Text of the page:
Anyone remember the egg shop, called The Egg Box, one or two shops from Johnson's the bakers, corner of Douglas Street? A friend and I used to let off stink bombs in the shop. Great fun!

andy said...

I can remember the Egg Shop. My Nan use to get her eggs from there. She once took an egg from half a doz purchased from there a put it under a hen in the back yard. We always had chickens. Anyway it hatched and turned into the biggest Blue Black cockrel you ever saw, and it was a spitefull cuss too! We kids couldn't go in the yard when it was out as it would attack you. They called it "tupence" cause that's how much the egg was. One day Grandad had enough of it went in the yard and that was tupence gone.

S Amis said...

Iremember Dr conway surgery in the high st first time ever went there about 1956 in his pin striped suit and massive moustace also the fair great times i believe there was a big wheel also not sure. charlie the tramp Would come to my Aunt Bets cafe behind the church near Deptford station knocked on the back window and she would give him a bottle of tea and sausage sandwich poor soul never ever bothered me allways looked Sad he you to live under the arches next to the rose Pub in trundleys rd

Dave Ellis said...

He was my mums doctor and she said he died in a plane crash on his way to France.

Jo said...

Hi everyone, my brother and I have just moved into the top flat at 13 Deptford High Street and we were wondering if anyone had any old pictures or stories to tell of the old Lipton building?? Thanks in advance and thanks to Andy! Jo

Doug B said...

my Nan and Grandad were Len and Ellen Purdie who owned the fish shop, i don't recall ever being told he was a relative though but i remember him standing on the broadway in a dirty old long beige coat and a milk bottle filled with tea mid to late sixties

Jim W said...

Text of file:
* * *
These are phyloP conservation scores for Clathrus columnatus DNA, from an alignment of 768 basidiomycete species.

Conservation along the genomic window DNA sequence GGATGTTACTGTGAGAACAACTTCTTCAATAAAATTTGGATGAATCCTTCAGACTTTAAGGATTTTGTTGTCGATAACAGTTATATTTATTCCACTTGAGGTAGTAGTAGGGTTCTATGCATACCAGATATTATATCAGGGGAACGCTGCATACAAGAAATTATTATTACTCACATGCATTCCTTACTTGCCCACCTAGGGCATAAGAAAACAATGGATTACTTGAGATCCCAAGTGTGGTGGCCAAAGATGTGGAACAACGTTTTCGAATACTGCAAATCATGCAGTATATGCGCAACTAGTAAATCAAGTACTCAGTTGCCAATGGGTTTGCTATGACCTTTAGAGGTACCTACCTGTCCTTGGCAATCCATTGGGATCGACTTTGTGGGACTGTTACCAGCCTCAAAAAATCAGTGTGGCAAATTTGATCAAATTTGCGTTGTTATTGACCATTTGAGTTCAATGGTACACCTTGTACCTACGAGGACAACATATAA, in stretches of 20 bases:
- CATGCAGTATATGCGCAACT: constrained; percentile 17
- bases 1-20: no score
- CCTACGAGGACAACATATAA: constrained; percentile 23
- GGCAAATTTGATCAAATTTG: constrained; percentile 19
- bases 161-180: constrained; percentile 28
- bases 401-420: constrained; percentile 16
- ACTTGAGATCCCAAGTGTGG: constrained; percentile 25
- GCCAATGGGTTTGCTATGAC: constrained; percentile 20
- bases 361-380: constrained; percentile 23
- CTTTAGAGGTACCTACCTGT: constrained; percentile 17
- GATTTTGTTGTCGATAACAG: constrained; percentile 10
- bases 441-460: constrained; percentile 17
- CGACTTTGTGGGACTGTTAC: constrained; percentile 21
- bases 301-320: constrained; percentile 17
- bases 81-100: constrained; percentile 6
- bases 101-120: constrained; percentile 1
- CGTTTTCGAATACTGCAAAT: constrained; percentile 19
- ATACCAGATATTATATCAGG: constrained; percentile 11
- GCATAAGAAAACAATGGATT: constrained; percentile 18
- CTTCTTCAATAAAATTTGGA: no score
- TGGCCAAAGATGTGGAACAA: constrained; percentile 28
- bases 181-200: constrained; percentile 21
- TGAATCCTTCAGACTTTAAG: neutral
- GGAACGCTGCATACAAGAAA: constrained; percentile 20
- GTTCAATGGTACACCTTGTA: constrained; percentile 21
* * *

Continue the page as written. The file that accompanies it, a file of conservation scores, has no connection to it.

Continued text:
I remember 'Old Purdie' well and the little dog that used to follow him around for a while. He often had a cup of tea outside the cafe opposite Stones' entrance in Childers Street.
I also remember sometime in the late 50's a horse collapsed in the road alongside the old toilets at the Broadway end of the High Street. It upset me at the time I recall.
Another local character was Mrs. Townsend known as 'Old Ma Townsend' who enjoyed a drink or two in the 'Wheatsheaf' next to Purdy's Fish Shop. I was often woken up about midnight to the sound of 'Its now or never' as she sang at the top of her voice from her doorstep in Douglas Way. We lived opposite.

bazza said...

i remember dr conways you used to walk up the stairs to hes consulting room, and down the other after you had small pox inoculation , he use to scratch your arm with broken nail file,to give you your inoculation. the building if i remember was painted red .

terry said...

as a teenager in 1957 we used to talk to purdie in deptford park. He always spoke verry well and he said that he was not a member of the purdies fish shop family

Anonymous said...

I lived in Childers Street in the 60's and remember walking over over the bridge to go to school at Sir Francis Drake and give Charlie the Tramp a bottle of tea and I was only 5 or 6. Rumour has said that his Wife was killed in the war with his children that is why he bacame a tramp

Steve Purdie said...